Suicide Prevention

Prevention is the umbrella in working toward reducing deaths by suicide; increasing awareness, eliminating stigma, knowing what to do in the event that you or someone you know experiences thoughts or behaviours associated with suicide. It’s having the skills, awareness, before someone is in crisis. In preventing suicide, intervention and postvention are components toward the goal of reducing suicides.

Who is at Risk of Dying by Suicide?

Older adults are at higher risk due to life changes and transitions through loss, lifestyle changes due to physical disability, a move from independent living to assisted living and social isolation and abuse. Warning signs: appetite changes, lack of participation in social events, signs of abuse and neglect.

Young people are at higher risk due to family and school pressures, major life changes, hormone changes, bullying and sexual orientation issues.

Warning signs: eating disorders, deliberate self-harm, withdrawal from normal activities, exceptional and extreme mood swings, perfectionist behaviour or extreme self-critical behaviour

People who have recently had a major loss or life change are at higher risk, as grief can change to depression that may last several weeks or longer.

Warning signs: major changes in attitude, changes in eating or sleeping habits, loss of energy or loss of interest in things that were once enjoyed.

Especially vulnerable are people who are recovering from an episode of depression or who have a history of suicide attempts, or who have just been released from the hospital. [1]

Facts and Stats


  • There were 3,890 deaths by suicide in Canada (2009). 2,989 were male. 901 were female.
  • Men aged 40-60 had the highest number of suicides In Canada with 1361, followed by males aged 20-39 with 892.
  • Suicide accounts for 24% of all deaths among 15-24 year olds


  • In 2009, in Alberta, there were 483 suicidal deaths. 377 were male, 106 were female
  • In 2010, there were 1,833 attempted suicide/self-inflicted injury-related hospital admissions.
  • There were 5,053 attempted suicide/self-inflicted injury-related emergency department visits.
  • Females accounted for 58% of the hospital admissions and 61% of the emergency department visits for attempted suicide/self-inflicted injuries.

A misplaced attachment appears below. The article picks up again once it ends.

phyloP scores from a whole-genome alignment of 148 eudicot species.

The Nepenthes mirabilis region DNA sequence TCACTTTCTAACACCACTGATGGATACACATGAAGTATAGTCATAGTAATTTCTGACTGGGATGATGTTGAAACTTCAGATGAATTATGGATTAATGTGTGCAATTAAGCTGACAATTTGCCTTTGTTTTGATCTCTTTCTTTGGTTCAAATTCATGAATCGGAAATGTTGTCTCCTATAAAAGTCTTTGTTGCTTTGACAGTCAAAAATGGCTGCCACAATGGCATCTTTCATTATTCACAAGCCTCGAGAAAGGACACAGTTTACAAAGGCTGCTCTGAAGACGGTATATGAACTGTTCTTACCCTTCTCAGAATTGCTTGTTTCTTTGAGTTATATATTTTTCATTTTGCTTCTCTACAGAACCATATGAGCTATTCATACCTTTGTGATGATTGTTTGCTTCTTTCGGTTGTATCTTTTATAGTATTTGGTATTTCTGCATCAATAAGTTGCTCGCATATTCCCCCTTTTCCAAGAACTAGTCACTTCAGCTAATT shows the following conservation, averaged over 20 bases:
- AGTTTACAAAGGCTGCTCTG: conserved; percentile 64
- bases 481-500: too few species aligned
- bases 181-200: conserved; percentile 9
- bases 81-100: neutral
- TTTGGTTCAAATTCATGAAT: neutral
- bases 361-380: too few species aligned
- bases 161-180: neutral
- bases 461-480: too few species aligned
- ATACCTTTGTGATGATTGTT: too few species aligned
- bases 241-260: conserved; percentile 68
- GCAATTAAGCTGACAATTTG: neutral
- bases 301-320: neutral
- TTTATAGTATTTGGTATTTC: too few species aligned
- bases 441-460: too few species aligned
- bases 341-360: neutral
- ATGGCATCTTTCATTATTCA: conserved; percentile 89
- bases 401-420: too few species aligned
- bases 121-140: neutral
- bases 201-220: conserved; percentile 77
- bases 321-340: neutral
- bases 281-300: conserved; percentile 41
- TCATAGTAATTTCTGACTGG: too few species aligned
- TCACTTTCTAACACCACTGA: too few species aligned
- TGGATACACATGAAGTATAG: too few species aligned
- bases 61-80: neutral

Aboriginal Communities

  • Suicide and self-inflicted injuries are the leading causes of death for First Nations youth and adults up to 44 years of age.
  • Approximately 55% of all Aboriginal people are under 25 years of age.
  • The suicide rate for First Nations male youth (age 15-24) is 126 per 100,000 compared to 24 per 100,000 for non-Aboriginal male youth.
  • For First Nations females, the suicide rate is 35 per 100,000 compared to 5 per 100,000 for non-Aboriginal females (Health Canada, 2010).
  • Suicide rates for Inuit youth are among the highest in the world, at 11 times the national average. [2]

What Does It Look Like?

Those who are at risk may show these warning signs of suicide. They may:

  • Making suicidal statements.
  • Being preoccupied with death in conversation, writing, or drawing.
  • Giving away belongings.
  • Withdrawing from friends and family.
  • Having aggressive or hostile behaviour
  • Neglecting personal appearance.
  • Running away from home.
  • Risk-taking behaviour, such as reckless driving or being sexually promiscuous.
  • A change in personality (such as from upbeat to quiet). [3]





  1. Mood Disorders of Ontario. Frequently Asked Questions – Suicide. Retrieved from
  2. Centre for Suicide Prevention. (2013). Suicide Prevention Primer: Facts and Myths. Retrieved from
  3. Health Link BC. (2017). Warning Signs of Suicide. Retrieved from